Boehner sent House Republicans home for Christmas after last night’s legislative collapse, ensuring nothing will be passed until Dec. 27 at the earliest, when members are due back in town. That leaves Boehner and President Obama to keep negotiating—something that ground to a halt after Boehner announced he was moving forward with his “Plan B” earlier in the week…

To read the full story, click here.


Microsoft: Five things to look for in 2013

To most tech watchers, Microsoft is a giant software maker. But that’s not how Microsoft sees itself anymore, CNET reports.

For the past several months, Microsoft chief executive Steve Ballmer has repeated as often as he possibly can that the tech behemoth is now a devices and services company. He was a plain as he could be in the annual letter he wrote to shareholders in October.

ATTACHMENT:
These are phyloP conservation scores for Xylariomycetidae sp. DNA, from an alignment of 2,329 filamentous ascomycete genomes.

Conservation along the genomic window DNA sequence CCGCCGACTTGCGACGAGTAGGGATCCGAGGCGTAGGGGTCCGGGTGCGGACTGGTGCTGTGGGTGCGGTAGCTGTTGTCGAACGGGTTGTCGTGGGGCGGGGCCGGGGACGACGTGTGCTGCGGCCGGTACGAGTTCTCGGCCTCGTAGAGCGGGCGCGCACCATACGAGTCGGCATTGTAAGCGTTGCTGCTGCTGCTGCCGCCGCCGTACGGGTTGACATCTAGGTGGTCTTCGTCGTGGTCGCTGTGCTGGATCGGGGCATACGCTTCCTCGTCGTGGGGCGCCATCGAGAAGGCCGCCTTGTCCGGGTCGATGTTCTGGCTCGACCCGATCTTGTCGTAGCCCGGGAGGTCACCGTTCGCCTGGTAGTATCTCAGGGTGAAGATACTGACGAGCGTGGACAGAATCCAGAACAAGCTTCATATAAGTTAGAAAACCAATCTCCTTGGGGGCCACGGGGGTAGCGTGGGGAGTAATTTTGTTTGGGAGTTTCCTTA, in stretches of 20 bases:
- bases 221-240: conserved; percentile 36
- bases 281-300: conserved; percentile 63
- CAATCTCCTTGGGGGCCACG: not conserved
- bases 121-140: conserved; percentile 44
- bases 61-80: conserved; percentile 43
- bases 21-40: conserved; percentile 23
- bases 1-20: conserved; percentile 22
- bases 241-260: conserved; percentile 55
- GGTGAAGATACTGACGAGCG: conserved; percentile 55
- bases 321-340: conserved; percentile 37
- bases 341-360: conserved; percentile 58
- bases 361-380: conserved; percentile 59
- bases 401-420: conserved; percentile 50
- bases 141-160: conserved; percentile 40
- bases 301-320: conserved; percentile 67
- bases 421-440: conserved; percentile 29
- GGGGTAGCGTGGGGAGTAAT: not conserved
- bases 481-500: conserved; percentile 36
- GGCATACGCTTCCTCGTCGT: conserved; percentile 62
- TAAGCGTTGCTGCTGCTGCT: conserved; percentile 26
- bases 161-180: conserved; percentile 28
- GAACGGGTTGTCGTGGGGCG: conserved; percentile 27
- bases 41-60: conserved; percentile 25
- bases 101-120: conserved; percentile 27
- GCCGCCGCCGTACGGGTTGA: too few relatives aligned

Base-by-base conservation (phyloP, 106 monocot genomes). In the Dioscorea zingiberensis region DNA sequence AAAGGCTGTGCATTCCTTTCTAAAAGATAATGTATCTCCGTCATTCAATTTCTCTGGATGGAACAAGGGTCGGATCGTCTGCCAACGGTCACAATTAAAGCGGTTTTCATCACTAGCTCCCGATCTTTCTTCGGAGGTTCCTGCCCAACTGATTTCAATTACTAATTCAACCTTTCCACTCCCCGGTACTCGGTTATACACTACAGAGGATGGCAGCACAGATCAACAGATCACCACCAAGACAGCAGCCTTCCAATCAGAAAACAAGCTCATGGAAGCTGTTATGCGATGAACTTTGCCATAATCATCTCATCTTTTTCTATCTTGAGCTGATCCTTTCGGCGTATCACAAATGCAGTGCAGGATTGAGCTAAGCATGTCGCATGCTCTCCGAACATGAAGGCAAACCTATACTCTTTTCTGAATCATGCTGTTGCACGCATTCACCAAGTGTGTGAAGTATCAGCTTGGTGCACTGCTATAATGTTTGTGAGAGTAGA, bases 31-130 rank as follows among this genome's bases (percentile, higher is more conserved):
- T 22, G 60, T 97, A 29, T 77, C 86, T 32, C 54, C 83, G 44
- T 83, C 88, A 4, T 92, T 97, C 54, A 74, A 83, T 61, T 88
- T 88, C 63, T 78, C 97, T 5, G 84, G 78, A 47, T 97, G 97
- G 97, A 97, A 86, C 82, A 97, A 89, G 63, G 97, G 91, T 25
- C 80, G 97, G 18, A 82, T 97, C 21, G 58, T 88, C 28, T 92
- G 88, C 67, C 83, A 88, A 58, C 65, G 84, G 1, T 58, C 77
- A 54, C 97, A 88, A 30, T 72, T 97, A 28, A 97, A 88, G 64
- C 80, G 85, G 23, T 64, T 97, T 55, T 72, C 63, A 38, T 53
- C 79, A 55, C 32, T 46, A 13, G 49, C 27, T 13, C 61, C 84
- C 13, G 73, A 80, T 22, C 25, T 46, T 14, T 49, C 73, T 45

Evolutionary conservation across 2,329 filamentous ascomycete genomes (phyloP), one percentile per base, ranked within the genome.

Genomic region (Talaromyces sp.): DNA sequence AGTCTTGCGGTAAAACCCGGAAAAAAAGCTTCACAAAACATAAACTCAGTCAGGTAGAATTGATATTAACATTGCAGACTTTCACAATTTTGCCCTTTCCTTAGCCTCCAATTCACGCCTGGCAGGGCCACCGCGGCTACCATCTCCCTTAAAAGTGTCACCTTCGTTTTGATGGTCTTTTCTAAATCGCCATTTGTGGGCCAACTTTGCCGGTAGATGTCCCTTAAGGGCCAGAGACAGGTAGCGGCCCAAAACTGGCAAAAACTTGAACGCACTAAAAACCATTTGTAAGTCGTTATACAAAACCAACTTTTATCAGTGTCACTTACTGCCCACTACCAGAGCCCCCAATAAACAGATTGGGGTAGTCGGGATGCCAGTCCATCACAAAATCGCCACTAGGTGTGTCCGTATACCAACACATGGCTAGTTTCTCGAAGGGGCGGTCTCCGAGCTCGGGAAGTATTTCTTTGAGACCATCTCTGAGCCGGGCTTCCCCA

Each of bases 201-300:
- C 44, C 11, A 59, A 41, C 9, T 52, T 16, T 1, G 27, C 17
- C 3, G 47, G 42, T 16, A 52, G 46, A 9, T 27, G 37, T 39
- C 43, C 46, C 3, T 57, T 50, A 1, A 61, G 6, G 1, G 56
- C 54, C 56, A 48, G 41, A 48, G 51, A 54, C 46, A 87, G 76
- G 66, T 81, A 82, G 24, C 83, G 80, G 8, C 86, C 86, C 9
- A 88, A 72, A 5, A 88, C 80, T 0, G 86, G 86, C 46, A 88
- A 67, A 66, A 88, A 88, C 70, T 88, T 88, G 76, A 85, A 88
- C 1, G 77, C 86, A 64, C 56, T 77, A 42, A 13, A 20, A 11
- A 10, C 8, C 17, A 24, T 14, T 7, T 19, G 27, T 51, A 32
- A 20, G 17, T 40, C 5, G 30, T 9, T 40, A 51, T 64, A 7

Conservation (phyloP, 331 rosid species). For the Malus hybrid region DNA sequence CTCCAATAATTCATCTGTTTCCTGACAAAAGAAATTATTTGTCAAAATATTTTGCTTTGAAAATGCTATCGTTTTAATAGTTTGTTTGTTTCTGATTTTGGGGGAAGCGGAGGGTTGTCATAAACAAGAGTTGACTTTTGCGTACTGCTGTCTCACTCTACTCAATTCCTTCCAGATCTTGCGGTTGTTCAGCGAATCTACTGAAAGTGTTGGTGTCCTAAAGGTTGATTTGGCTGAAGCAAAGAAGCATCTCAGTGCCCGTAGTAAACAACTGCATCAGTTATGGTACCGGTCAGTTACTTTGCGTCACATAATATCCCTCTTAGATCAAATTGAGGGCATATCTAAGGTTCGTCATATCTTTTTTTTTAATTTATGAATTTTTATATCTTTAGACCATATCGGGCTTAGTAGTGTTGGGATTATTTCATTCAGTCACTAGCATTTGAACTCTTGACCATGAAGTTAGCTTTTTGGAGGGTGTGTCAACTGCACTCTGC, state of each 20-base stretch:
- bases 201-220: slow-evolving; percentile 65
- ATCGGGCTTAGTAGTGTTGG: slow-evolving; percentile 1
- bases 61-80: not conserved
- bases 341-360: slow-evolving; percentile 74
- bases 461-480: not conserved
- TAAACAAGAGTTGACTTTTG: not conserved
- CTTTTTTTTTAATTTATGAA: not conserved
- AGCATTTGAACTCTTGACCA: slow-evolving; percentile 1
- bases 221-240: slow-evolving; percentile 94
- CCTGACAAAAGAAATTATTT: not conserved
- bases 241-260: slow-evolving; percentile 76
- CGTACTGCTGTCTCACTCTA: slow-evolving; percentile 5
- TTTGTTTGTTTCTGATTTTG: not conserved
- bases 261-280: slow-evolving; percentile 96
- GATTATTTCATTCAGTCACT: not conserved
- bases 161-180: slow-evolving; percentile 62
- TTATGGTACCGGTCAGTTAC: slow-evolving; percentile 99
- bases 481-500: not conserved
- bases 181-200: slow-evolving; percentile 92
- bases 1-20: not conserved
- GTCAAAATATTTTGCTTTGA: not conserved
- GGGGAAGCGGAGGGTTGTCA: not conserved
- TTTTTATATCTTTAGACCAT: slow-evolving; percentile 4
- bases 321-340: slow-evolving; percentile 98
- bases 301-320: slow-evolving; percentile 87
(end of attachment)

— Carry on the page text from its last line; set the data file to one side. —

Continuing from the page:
“This is a significant shift, both in what we do and how we see ourselves — as a devices and services company,” Ballmer wrote. “It impacts how we run the company, how we develop new experiences, and how we take products to market for both consumers and businesses.”

To read the full story, click here.


Who are MOOCs most likely to help?

Free online education programs designed to make education more democratic might actually work only for the elite, reports The Atlantic.

If you’ve become a true believer in the power of massive open online courses (MOOCs) and other “disruptive” web-based programs to break the cost spiral of higher education, you should read an analysis by Scott Carlson and Goldie Blumenstyk titled, “For Whom Is College Being Reinvented?”